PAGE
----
Reviewed by Norrie Sanders
Some say – and not just Kiwis – that this wide brown land has no mountains. It requires some lateral thinking to overcome the problem of perceived flatness. The first solution to a stunted land is typical Aussie ingenuity – just call any mound a mountain. Residents living near Mount Whycheproof in Victoria are apparently very proud of the world’s smallest mountain at a dizzying 43m above the plain.
An even better solution is to recognise that what we have is actually pretty impressive – including the world’s “third longest terrestrial mountain chain” [p5], “the longest volcanic chain in the world” [p92] and a highest peak that is a permanently glaciated, active volcano.
Alasdair MacGregor has written a book that celebrates the mountains of Australia, with due acknowledgement of their shortcomings, but with a good deal of humour and with thoughtfully curated dossiers on his many subjects.
Each of the eight chapters is devoted to a region or class of mountains. The usual suspects – the Blue Mountains and the Australian Alps – are joined by lesser-known mainland areas: tropical Queensland, central Australia, and the Pilbara in the north west. The Tasmanian chapter is focussed on Hobart’s Mt Wellington, with just a few references to the rest of the state. Subantarctic Heard Island’s active volcano is the tallest peak on Australian sovereign lands and its chapter is a lesson in remote geography and exploration. Finally, Australia’s widespread volcanoes are given a chapter that includes Lord Howe Island and the 2000-kilometre-long Cosgrove “hotspot track” from Queensland to Victoria.
An interesting mix that blends the familiar with the exotic and few readers would fail to find something novel. Some of our most iconic mountains are noted but do not make the cut. The much-traversed Grampians of Victoria, the spectacular ranges of the Kimberley and the many rugged crags of Tasmania are notable omissions. But that in no way detracts from this sublime book and perhaps we may look forward to a second volume.
The choice of these subjects and the accompanying text and photographs means that instead of being a coffee table picture book, it is a genuine cornucopia of cultural, geological and biological information. Yes there are plenty of gorgeous landscape images, but some of the historic and geological drawings, paintings and maps are just as fascinating and educative.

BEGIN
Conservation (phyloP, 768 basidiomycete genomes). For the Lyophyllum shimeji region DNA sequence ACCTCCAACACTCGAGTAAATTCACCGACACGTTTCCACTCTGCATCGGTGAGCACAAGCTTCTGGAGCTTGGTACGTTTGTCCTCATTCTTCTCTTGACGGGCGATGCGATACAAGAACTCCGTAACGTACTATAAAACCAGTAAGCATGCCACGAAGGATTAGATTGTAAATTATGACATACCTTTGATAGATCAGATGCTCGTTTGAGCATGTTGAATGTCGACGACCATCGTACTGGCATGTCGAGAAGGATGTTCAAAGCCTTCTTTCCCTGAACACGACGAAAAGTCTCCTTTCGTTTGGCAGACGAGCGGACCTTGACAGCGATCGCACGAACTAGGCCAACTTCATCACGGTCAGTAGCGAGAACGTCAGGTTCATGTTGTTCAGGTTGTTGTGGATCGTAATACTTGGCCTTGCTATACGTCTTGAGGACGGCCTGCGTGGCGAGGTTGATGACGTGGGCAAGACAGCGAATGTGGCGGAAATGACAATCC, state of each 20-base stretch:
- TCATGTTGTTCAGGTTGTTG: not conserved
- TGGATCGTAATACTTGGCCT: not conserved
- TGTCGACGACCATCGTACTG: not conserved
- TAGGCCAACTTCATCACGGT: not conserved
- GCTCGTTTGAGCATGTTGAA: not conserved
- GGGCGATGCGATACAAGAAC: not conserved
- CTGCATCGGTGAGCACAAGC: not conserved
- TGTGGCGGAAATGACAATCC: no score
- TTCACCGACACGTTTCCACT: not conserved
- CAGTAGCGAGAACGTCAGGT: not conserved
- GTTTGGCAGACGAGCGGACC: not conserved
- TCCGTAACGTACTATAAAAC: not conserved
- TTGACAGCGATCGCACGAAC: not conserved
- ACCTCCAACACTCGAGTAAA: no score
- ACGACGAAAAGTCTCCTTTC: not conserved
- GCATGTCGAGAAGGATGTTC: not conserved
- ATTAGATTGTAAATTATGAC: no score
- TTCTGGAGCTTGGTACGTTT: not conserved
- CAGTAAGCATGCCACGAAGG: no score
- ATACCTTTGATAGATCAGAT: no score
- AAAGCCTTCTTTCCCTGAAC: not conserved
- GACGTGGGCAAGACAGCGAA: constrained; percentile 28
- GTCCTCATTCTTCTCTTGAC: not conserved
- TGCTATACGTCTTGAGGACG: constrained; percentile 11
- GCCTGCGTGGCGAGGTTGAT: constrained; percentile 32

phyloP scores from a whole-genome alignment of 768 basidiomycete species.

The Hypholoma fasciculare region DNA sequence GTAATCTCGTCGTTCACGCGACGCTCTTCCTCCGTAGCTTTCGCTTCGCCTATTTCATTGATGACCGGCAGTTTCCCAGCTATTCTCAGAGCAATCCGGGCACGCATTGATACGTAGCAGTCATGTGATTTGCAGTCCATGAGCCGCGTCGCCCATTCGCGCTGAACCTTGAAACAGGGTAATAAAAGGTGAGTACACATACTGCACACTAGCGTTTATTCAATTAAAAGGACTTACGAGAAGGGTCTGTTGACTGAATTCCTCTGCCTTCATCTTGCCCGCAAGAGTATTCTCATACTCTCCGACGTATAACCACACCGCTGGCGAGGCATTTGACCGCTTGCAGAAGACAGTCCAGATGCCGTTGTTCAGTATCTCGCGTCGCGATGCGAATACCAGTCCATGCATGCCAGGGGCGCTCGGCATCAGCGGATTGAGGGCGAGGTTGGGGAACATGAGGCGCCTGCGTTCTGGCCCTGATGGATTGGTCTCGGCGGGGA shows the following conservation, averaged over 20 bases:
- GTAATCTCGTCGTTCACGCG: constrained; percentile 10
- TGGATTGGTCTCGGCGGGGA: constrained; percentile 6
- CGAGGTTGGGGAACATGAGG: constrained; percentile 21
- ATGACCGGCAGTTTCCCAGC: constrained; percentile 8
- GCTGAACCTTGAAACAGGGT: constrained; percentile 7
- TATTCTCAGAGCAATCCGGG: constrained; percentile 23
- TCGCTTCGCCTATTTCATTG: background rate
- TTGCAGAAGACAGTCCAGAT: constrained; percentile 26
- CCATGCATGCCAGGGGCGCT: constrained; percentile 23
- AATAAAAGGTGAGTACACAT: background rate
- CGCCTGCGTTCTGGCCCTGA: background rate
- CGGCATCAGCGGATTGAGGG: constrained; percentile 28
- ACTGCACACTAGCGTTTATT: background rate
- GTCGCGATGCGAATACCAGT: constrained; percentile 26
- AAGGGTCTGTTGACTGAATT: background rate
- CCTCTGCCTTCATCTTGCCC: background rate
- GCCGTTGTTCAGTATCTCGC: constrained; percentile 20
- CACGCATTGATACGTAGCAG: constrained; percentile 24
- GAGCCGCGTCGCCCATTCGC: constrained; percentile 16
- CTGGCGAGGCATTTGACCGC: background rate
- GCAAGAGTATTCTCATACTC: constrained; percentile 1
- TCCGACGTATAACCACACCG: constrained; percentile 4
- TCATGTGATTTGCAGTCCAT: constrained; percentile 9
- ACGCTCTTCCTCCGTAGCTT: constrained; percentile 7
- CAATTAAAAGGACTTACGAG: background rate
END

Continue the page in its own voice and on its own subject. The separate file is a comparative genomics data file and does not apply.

The selection of materials is a delight, with some of the 1950s photographs from Frank Hurley showing familiar landscapes in a totally unexpected light – literally. The familiar panoramas of the Snowy main range and Queensland’s Glasshouse Mountains are nothing short of extraordinary.
The author is quick to acknowledge the indigenous heritage of the continent – people who, unlike Europeans, have witnessed erupting volcanoes “For the local Djerrinallum gundidj people, Mount Elephant [Djerrinallum ]……would have repeatedly demonstrated the pyrotechnic power of the earth over 40,000 years” [p94].
Sometimes even the astute MacGregor can appear to lose perspective, describing the Mount Warning/Tweed volcano as “soaring to a height of nearly two kilometres” [p97] while elsewhere Mt Kosciuszko is dismissed as a “topographical minnow” [p2], despite being comfortably taller. It’s all relative of course.
The selection of the mountain regions allows McGregor to highlight different cultural and natural themes. The volcanoes chapter has a substantial chunk of geology, the north Queensland mountains has a native plant and animals focus, the Blue mountains has a large section on early colonial history and the Australian Alps describes indigenous occupation and their seasonal food festivals. Aboriginal place names are duly acknowledged, and the inclusion of many which are not yet in common use may assist with their adoption.
For a relatively small book, McGregor and his editors have managed to densely pack the information, without becoming esoteric or tedious. Even geology can sound exciting in his hands. Kimberley zircon crystals “are the oldest known geological materials on the planet. They are only 150 million years younger than the earth itself….” [p202].
The chapter on Western Australia encapsulates the qualities of this book. A state that conjures up images of flat, dry and hot landscapes. Yet the rarity of mountains is what makes them so special to those immense and ancient landscapes. Anyone who visits the Pilbara and the Kimberley cannot fail to be in awe of vistas that are brimming with raw and untamed crests. “The architecture of this region of semi-arid Western Australia is as distinctive as its vibrant rust-red soils, straw coloured spinifex hummocks and white trunked Pilbara ghost gums….” [p202].
The epilogue might have been the usual (and necessary) warnings about human interference with nature. But instead, it is an homage to indigenous occupation and the landscape through the eyes of artists and poets: “The entire landscape is explained by the actions of Ancestral Beings. Every mountain has a reason for being; every mountain has its Dreaming story” [p240]. Like the rest of the book, a sometimes unforeseen and always thoughtful journey through time and space. Bring on Volume 2.
Alasdair McGregor is a writer, painter and lecturer based in Sydney. His books include Grand Obsessions: The Life and Work of Walter Burley Griffin and Marion Mahony Griffin (winner of the 2011 National Biography Award); A Forger’s Progress: The Life of Francis Greenway; and Frank Hurley: A Photographer’s Life.
by Alasdair McGregor
National Library of Australia
$49.99 [hardback]; 280pp